They are completely different technologies addressing completely different use cases, thus cannot be compared at all in any meaningful way:

  • Apache Solr - Apache Solr offers Lucene's capabilities in an easy to use, fast search server with additional features like faceting, scalability and much more

  • Amazon ElastiCache - Amazon ElastiCache is a web service that makes it easy to deploy, operate, and scale an in-memory cache in the cloud.

    • Please note that Amazon ElastiCache is protocol-compliant with Memcached, a widely adopted memory object caching system, so code, applications, and popular tools that you use today with existing Memcached environments will work seamlessly with the service (see Memcached for details).

[emphasis mine]

Maybe this has been confused with the following two related technologies one way or another:

  • ElasticSearch - It is an Open Source (Apache 2), Distributed, RESTful, Search Engine built on top of Apache Lucene.

  • Amazon CloudSearch - Amazon CloudSearch is a fully-managed search service in the cloud that allows customers to easily integrate fast and highly scalable search functionality into their applications.

The Solr and ElasticSearch offerings sound strikingly similar at first sight, and both use the same backend search engine, namely Apache Lucene.

While Solr is older, quite versatile and mature and widely used accordingly, ElasticSearch has been developed specifically to address Solr shortcomings with scalability requirements in modern cloud environments, which are hard(er) to address with Solr.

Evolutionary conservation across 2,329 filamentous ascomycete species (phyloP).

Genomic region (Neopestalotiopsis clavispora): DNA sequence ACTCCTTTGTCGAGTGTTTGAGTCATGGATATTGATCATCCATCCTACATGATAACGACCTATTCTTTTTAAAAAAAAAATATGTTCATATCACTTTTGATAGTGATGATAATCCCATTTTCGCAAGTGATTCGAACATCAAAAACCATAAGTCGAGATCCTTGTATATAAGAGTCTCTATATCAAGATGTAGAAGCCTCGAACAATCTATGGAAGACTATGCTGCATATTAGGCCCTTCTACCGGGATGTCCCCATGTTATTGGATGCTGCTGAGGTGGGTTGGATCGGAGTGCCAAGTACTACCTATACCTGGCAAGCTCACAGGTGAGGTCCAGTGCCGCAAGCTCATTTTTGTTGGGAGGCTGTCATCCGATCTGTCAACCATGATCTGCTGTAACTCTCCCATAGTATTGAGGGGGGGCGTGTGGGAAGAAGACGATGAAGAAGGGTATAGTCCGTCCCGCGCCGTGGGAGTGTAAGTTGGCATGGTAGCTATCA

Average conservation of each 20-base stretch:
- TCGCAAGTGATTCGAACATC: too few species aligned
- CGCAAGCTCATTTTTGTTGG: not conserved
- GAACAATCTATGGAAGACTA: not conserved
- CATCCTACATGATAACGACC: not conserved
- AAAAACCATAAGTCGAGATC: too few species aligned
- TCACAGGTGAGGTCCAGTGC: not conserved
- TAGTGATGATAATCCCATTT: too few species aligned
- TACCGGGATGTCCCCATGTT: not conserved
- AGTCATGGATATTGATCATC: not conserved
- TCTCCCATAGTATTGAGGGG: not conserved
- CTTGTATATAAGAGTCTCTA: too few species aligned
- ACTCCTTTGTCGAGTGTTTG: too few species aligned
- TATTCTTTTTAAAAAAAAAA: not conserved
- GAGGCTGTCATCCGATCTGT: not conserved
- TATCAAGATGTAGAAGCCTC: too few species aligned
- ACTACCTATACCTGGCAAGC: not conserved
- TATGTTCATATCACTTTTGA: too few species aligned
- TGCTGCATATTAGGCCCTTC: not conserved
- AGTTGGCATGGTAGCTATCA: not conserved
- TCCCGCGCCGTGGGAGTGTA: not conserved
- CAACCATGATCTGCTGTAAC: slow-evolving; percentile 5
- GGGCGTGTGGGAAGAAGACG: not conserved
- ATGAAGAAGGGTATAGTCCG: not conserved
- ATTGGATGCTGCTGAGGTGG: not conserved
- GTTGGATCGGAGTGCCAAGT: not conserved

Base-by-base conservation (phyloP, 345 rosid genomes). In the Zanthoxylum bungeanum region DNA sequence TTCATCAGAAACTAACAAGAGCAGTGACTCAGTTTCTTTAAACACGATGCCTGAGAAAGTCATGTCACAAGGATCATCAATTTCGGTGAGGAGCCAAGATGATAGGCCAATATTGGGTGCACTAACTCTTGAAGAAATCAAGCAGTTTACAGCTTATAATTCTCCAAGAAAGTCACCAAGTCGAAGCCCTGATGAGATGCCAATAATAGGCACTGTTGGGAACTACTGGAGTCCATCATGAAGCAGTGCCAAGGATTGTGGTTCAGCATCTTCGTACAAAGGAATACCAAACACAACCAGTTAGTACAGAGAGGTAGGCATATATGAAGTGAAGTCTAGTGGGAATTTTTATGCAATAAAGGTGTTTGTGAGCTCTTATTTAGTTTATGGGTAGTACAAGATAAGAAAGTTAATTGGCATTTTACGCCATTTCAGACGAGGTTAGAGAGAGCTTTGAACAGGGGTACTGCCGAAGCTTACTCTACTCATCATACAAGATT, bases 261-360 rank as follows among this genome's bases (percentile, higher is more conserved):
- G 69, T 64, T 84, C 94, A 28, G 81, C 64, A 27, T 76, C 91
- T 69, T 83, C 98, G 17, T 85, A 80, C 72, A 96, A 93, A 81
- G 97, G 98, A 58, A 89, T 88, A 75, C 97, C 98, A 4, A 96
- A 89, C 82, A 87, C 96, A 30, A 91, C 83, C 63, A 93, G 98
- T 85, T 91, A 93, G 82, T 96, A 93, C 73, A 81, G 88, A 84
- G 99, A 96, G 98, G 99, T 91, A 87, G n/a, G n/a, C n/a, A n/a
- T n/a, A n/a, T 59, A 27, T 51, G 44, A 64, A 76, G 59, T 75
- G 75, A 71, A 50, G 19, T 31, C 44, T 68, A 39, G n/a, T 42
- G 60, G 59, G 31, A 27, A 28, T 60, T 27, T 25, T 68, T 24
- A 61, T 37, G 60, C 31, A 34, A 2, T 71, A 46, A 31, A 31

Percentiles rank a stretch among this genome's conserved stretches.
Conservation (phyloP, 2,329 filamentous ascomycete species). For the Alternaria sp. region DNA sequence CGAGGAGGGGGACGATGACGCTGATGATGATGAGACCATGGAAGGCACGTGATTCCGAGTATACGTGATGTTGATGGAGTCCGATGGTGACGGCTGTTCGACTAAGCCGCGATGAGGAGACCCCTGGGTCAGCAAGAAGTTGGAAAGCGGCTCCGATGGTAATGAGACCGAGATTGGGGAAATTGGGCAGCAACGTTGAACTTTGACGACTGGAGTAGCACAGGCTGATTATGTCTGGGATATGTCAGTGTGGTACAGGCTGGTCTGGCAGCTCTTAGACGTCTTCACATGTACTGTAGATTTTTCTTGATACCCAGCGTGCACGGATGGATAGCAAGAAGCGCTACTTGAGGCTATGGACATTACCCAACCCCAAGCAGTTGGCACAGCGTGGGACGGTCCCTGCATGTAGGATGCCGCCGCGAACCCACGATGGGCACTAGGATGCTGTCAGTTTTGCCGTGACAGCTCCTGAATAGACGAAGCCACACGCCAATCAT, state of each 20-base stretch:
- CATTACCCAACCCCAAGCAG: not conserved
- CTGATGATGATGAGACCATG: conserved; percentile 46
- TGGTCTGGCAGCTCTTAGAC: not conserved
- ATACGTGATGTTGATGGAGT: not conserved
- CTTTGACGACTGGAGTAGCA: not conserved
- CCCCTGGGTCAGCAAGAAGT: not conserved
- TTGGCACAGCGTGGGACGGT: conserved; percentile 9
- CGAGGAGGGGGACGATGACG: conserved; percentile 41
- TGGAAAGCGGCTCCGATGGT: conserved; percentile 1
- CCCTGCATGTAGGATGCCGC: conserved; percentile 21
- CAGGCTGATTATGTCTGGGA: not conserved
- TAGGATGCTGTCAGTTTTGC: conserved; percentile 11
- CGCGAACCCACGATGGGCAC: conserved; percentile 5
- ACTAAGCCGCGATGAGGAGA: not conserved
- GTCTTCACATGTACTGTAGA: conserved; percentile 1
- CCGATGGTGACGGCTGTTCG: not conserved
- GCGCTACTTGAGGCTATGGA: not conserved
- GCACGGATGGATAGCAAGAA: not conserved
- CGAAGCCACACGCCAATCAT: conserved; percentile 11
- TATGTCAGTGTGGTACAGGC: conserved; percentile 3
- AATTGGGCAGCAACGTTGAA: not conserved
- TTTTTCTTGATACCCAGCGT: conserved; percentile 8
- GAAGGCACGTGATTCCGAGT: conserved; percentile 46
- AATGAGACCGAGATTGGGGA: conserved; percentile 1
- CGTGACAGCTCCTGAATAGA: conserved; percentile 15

As such it would probably be most useful to compare ElasticSearch with the recently introduced Amazon CloudSearch (see the introductory post Start Searching in One Hour for Less Than $100 / Month), because both claim to cover the same use cases in principle.

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+1 any thoughts on memory consumption? –  Rubytastic Sep 4 '12 at 9:28
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Now that there's a company behind elasticsearch the one main developer disadvantage should be gone. –  javanna Sep 25 '12 at 12:36
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It seems autowarming is addressed by ElasticSearch now. See github.com/elasticsearch/elasticsearch/issues/1913 –  unludo Nov 21 '12 at 15:07
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All of the advantages of ElasticSearch listed in the iX magazine section are now also wrong. 1) SolrCloud is no longer a separate project. Indeed, Solr and Lucene are now part of the same project. 2) Solr supports NRT. 3) Solr handles multiple collections in a single cluster 4) Solr also has added a replication feature which makes backups easier. –  MattMcKnight Jan 16 at 15:45